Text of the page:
Ripple (XRP) Files Notice Of Removal To Move Up Its Class-Action Lawsuit To Federal Court

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According to the official court document published on Wednesday, November 7th, 2018, Ripple has asked for the lawsuit against it and its management to be moved from San Mateo Superior Court to the U.S. District Court of the Northern District of California.

Three prerequisites for the removal (and some more)

As the main reason for such a move, Ripple’s lawyers cite the U.S. Class Action Fairness Act (CAFA), which says that in case when more than 100 plaintiffs, of which at least one is a citizen of a different state than the defendant, are prosecuting for more than $5 million of compensation, the case can be moved to a higher court.

Ripple’s lawyer, Stephen Palley, a partner at the Anderson Kill law firm, emphasized that this lawsuit has all three prerequisites fulfilled to be moved to the District Court.

He deduced that in their combined legal complaint, Avner Greenwald, David Oconer and Vladi Zakinov stated that they are filing “on behalf of all California citizens who purchased or otherwise acquired XRP from January 1st, 2013, to the present,” which makes a good foundation for the removal.

Defending Ripple Labs, XRP II, Bradley Garlinghouse, Christian Larsen, Ron Will, Antoinette O’Gorman, Eric van Miltenburg, Susan Athey, Zoe Cruz, Ken Kurson, Ben Lawsky, Anja Manuel, and Takashi Okita, Palley also pointed out that the amount plaintiffs are asking as a compensation for their alleged losses was  $167.7 million, which by far exceeds $5 million required.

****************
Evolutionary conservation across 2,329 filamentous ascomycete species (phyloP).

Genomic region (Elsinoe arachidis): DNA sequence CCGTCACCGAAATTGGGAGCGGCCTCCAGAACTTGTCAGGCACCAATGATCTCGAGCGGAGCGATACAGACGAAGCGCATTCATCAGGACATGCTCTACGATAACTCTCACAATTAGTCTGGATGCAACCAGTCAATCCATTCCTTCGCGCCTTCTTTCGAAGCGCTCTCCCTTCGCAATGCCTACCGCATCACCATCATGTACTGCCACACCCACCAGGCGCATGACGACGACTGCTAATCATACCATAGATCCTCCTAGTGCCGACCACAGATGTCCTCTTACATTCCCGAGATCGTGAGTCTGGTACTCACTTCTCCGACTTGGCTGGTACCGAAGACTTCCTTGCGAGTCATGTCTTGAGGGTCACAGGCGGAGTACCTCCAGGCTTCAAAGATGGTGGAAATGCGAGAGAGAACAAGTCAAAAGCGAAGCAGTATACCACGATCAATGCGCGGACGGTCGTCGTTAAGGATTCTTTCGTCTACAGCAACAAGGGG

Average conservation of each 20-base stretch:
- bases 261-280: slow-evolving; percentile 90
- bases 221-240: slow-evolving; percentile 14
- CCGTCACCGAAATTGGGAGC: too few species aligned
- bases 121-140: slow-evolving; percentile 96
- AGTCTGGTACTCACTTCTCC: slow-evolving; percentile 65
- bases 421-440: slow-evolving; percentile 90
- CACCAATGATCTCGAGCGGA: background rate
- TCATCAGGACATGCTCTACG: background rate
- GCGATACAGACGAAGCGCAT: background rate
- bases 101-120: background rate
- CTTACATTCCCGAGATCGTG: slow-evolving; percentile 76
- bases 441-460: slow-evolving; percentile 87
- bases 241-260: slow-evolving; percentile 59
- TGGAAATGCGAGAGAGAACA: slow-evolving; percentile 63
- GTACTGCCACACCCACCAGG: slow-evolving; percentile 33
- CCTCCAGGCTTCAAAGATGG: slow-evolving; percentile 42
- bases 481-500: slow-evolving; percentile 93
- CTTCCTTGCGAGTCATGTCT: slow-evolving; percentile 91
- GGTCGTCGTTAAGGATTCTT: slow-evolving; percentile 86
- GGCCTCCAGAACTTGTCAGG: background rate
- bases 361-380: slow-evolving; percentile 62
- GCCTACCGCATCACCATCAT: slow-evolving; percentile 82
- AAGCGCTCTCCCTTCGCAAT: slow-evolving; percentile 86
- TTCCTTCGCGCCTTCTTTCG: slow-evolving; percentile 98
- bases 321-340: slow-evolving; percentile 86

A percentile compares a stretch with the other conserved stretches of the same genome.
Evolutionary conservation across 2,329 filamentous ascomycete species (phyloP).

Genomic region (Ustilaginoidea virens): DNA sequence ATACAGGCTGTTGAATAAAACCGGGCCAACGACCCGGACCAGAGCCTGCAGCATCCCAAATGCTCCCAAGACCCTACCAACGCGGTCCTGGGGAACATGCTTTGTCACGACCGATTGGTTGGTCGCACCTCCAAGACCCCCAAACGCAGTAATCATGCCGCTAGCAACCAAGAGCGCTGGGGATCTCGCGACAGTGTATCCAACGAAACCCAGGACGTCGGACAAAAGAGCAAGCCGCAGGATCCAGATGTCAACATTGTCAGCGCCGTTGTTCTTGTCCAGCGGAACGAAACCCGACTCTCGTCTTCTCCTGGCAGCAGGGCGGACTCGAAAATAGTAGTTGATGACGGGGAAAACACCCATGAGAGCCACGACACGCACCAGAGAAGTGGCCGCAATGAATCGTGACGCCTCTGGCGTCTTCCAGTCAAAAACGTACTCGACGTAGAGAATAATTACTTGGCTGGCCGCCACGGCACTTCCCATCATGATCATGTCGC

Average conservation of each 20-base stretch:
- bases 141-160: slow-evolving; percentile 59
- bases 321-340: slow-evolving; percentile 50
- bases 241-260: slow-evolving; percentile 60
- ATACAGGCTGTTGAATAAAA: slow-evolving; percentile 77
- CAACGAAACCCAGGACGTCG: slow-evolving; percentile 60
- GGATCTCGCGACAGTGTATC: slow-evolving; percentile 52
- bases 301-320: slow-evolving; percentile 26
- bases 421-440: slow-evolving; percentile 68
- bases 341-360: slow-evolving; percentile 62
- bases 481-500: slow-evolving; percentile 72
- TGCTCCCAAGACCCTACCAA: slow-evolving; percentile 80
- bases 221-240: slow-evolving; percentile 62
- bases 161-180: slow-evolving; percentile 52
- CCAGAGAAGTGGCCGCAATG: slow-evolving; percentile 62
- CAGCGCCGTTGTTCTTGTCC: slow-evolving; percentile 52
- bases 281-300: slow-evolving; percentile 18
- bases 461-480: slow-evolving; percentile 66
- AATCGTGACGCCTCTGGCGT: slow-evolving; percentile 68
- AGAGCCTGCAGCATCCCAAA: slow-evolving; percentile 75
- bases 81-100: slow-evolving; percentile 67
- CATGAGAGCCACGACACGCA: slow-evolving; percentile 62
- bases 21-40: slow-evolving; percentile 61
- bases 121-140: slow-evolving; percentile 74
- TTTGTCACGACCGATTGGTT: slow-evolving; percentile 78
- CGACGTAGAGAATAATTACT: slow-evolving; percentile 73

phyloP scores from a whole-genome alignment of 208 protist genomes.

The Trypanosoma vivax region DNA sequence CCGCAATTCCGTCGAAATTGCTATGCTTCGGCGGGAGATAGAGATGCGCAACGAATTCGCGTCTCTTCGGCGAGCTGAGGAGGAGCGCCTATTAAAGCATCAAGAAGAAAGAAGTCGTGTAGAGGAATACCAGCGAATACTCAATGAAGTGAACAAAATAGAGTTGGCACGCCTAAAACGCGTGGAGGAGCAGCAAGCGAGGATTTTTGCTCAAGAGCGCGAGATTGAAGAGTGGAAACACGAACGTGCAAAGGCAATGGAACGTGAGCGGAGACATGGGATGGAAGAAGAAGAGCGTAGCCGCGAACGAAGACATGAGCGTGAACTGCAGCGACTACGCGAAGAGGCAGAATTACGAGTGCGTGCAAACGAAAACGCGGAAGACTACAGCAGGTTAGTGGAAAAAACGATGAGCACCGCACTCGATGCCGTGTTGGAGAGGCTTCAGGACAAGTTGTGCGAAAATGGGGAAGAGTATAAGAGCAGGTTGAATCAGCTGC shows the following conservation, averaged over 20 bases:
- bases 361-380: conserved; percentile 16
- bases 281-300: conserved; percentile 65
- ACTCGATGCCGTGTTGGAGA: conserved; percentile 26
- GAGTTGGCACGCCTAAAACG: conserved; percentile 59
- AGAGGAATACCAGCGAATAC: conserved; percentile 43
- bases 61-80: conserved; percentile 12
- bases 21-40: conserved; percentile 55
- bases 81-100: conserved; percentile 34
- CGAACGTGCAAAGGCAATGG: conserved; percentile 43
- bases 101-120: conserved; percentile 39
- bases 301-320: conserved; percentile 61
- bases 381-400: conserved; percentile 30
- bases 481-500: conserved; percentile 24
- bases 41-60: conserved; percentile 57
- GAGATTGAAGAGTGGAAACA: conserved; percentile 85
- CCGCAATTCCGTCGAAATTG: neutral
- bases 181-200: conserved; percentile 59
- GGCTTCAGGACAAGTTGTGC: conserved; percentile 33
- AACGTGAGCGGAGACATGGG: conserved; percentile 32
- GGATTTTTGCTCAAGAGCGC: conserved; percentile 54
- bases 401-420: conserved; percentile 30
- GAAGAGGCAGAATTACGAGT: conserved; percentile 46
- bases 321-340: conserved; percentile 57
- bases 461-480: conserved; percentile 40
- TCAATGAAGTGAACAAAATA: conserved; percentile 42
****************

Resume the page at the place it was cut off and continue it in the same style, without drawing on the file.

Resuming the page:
Furthermore, Avner Greenwald is a citizen of Israel, and as such doesn’t share a state with defendants, which is, according to Palley, yet another reason to ask for the removal of the lawsuit from the San Mateo Superior Court.

The conventional wisdom is that state court juries and judges tend to be more sympathetic to plaintiffs,” said Palley while explaining the situation to a crypto news outlet, adding that state judges can sometimes be political as some of them are being elected and that therefore, Ripple and co-defendants are looking to seek justice at the higher instance US court.

Accused of selling unregulated securities

Ripple also gave a hint of their defense strategy in the mentioned document.

They pointed out that plaintiffs do not accuse them of lack or misleading information regarding the sale of their XRP cryptocurrency. Instead, they claim that Ripple was required to register XRP with the SEC, which they failed to do.

Plaintiffs do not allege that they lacked information about the nature of these transactions. Nevertheless, Plaintiffs claim that they were somehow injured because Defendants were allegedly required to register XRP as a security with the Securities & Exchange Commission (SEC) but failed to do so.”

XRP still hasn’t been proclaimed to be a security by the SEC. However, contrary to Ether (ETH) and Bitcoin (BTC), it also hasn’t been defined not to be a security, so it will be interesting to see which precedent, if any, will the court take as the basis for their eventual final decision.

Ripple claims not to be connected to XRP

Meanwhile, Ripple published a statement in which they are trying to differentiate themselves from XRP saying that the coin, which they hold 50 billion of, is an entity of its own, entirely detached from the company.

Ripple also claims that the company was founded after XRP came into being and that all those tokens were given to them in order to be used for the network’s security and liquidity.

However, as xbt.net previous reported, Ripple is selling XRP tokens out of their escrow accounts, so if the SEC rules XRP to be a security, plaintiffs will have a good case against the blockchain and cryptocurrency industry’s giant.

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